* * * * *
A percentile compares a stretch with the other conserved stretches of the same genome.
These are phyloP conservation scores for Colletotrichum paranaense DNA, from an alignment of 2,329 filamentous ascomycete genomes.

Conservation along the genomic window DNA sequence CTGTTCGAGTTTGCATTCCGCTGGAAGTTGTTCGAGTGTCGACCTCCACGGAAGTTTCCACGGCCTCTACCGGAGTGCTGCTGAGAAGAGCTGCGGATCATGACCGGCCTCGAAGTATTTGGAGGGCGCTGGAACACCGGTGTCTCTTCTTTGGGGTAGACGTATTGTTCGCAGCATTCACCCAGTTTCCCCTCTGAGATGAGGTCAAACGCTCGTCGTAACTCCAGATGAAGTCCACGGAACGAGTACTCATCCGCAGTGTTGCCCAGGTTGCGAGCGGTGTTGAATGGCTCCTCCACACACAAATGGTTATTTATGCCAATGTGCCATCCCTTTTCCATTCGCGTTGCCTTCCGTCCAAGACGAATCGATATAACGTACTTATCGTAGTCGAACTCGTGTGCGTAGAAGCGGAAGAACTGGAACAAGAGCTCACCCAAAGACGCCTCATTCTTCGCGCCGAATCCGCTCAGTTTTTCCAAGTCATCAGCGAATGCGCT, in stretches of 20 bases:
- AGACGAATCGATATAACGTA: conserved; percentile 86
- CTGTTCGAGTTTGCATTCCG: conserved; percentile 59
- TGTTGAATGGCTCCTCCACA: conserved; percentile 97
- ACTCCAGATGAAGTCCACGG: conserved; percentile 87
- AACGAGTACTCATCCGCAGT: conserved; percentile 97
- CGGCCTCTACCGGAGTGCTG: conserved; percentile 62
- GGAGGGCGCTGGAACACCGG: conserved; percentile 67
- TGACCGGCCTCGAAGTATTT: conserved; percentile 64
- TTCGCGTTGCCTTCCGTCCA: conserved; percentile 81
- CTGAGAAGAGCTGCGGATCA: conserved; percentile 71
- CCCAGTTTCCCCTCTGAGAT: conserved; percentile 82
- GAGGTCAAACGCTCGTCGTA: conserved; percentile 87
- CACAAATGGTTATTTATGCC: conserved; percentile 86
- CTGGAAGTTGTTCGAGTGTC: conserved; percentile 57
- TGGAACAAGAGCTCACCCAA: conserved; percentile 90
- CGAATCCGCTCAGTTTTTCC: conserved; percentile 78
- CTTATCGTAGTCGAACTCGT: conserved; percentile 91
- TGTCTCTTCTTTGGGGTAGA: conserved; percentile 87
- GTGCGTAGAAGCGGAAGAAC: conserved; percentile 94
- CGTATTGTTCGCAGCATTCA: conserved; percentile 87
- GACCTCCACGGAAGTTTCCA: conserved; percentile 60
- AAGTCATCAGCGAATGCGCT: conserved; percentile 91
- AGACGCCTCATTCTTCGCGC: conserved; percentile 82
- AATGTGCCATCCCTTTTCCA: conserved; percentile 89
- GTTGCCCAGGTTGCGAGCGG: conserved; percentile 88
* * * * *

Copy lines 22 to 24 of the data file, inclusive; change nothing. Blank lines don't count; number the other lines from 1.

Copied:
- GTGCGTAGAAGCGGAAGAAC: conserved; percentile 94
- CGTATTGTTCGCAGCATTCA: conserved; percentile 87
- GACCTCCACGGAAGTTTCCA: conserved; percentile 60